Where wearables fit into the future of precision medicine

Apps and devices will evolve and tools already around us will become instruments of health to advance tailor-made care delivery and treatments.
By Tom Sullivan
12:36 PM
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As wearables evolve, and new apps and devices emerge, the need for standards to exchange that data across platforms and products will arise, said speakers at the Connected Health Conference in Boston on Friday.

BOSTON – Speakers at the Connected Health Conference here on Friday gave a glimpse of the personalized health that wearables are beginning to enable – and offered some predictions about how the apps and devices will likely evolve.

WHY IT MATTERS
A wide number and variety of wearable devices today are already collecting large amounts of data. Fitbit medical director Dr. John Moore, for instance, said it has information about billions of nights of sleep and trillions of hours of step taking.

Sensors are in place and monitoring is already happening, said Dr. Robert Grenfell, director of health and biosecurity at CSIRO, a federal scientific research organization in Australia.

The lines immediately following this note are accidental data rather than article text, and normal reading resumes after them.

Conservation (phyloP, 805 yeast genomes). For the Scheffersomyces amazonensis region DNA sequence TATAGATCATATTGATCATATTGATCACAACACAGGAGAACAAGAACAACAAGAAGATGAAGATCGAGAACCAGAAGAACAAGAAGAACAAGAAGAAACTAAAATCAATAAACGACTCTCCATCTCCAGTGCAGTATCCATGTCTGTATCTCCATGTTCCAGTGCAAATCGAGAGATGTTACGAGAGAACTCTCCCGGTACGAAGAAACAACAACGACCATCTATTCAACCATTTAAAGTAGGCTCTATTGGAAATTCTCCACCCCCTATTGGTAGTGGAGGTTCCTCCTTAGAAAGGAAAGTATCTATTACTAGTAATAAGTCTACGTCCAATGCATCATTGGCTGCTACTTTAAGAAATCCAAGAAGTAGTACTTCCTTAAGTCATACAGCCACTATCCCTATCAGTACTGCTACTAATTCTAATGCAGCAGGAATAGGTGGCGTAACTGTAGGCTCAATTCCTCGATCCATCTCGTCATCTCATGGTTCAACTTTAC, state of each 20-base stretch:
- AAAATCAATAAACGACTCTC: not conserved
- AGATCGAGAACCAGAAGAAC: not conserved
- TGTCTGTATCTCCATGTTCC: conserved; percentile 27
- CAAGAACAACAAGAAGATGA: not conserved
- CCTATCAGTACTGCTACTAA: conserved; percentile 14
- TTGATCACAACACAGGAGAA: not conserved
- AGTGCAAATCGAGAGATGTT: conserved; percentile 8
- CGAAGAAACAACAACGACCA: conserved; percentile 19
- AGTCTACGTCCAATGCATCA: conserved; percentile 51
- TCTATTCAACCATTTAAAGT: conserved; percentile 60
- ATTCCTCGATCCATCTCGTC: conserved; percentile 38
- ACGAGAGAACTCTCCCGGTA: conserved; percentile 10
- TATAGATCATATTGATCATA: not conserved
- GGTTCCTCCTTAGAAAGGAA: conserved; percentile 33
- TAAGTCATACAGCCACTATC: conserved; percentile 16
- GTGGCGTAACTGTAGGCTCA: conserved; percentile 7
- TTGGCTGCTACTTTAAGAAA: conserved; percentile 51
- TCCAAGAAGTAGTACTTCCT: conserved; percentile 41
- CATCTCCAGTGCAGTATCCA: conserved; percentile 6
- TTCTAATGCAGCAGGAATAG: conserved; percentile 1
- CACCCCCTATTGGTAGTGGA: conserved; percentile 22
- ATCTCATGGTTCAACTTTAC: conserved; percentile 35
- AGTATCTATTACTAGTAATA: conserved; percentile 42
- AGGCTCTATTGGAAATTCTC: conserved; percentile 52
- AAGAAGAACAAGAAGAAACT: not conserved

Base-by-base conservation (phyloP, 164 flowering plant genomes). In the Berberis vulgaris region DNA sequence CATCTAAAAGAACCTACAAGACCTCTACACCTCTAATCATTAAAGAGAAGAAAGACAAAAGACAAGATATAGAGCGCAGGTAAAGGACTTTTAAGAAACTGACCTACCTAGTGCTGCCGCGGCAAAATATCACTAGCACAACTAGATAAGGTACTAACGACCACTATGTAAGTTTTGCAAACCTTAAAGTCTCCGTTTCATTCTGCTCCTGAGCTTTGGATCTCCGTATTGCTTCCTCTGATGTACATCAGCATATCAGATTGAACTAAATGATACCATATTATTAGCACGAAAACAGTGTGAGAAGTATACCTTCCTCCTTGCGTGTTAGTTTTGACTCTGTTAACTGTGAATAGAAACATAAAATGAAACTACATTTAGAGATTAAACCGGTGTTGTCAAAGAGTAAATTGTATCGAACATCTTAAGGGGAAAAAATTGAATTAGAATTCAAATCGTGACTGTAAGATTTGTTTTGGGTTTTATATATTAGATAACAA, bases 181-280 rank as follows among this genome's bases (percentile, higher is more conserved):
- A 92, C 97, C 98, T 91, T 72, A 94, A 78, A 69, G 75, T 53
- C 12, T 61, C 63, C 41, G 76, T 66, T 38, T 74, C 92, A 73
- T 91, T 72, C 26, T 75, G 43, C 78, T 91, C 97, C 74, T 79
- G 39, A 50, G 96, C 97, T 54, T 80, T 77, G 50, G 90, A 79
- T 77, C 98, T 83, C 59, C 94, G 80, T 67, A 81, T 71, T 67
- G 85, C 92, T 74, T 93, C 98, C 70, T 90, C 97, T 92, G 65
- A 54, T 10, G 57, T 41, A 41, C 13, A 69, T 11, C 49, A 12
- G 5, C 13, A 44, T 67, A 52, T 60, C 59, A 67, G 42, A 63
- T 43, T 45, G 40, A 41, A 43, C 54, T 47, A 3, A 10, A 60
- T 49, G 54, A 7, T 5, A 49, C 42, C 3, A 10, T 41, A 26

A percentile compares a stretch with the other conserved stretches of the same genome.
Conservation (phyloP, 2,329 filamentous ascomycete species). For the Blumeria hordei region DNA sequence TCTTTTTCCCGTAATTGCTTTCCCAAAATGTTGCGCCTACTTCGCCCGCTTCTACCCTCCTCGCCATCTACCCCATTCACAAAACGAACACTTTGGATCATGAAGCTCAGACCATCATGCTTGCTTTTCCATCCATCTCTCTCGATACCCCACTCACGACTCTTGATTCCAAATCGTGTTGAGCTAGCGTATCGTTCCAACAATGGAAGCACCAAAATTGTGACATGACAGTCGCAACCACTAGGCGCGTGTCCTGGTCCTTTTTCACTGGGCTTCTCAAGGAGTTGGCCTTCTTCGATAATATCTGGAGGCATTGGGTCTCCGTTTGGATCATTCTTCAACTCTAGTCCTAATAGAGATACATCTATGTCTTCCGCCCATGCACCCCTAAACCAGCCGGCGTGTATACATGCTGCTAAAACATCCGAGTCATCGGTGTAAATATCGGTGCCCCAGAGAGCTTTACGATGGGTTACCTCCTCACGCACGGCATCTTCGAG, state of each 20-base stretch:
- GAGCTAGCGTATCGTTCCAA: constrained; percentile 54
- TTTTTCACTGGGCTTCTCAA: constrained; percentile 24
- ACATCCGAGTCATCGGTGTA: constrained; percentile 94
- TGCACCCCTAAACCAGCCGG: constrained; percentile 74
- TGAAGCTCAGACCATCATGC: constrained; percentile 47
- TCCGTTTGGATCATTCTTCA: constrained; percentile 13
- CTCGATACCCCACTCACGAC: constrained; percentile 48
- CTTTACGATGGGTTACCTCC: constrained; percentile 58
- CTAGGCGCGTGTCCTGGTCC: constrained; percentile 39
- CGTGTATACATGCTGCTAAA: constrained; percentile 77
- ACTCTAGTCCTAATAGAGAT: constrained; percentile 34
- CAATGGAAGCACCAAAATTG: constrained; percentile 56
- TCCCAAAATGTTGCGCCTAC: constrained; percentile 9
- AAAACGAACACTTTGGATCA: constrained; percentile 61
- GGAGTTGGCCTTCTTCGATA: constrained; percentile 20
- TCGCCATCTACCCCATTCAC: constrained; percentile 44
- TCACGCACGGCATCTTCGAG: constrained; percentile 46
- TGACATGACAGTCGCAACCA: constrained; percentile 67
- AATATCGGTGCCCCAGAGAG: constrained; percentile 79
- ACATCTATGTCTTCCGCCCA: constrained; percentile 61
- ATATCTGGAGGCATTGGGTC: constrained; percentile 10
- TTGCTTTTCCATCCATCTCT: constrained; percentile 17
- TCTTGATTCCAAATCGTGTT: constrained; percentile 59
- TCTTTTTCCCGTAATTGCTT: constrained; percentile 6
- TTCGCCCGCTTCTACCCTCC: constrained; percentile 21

"We have components of this already, but imagine it seamlessly fitting together," Grenfell said. "At the same moment, we are not precise and we’re not engaging people in what they’re actually doing."

THE BIG PICTURE
The data, compute power and digital health tools are now available to make dynamic systems.

"We are now seeing the information along with medicine providing the potential for better health outcomes," said Divakar Ramakrishnan, chief digital officer of Eli Lilly. "The devices, wearables, sensors – when you take that info along with fairly expensive drugs, we have the opportunity to get the right medicine to the right patient at the right time."

Anna Kravets, director of business consulting at Merck, added that apps, devices and sensors create a digital expression of patients.

"Precision medicine is the ability to make medicine dynamic and learning," she said. "A human is not a static system. Even if you design something for me today, the way I react may be different tomorrow."  

Apps and devices, even those that today are state-of-the-art, will also change moving forward to deliver more context, said Peter Bergethon, vice president of quantitative medicine and clinical technologies at Biogen.

"Wearables will be sensing, not wearables as they are now," Kravets said. She pointed, for example, to smart toilets processing and analyzing specimens on-site. "Tools around us will start to be instrumented to collect knowledge."

As wearables evolve, new apps and devices emerge, the need for standards to exchange that data across platforms and products will arise, Bergethon said.

Other challenges will invariably emerge, too, including access, availability and cost.

"How do we make sure nobody is left behind?" Grenfell said. "We need to be looking toward health for all because the richness and success of society depends on it."

Twitter: @SullyHIT
Email the writer: tom.sullivan@himssmedia.com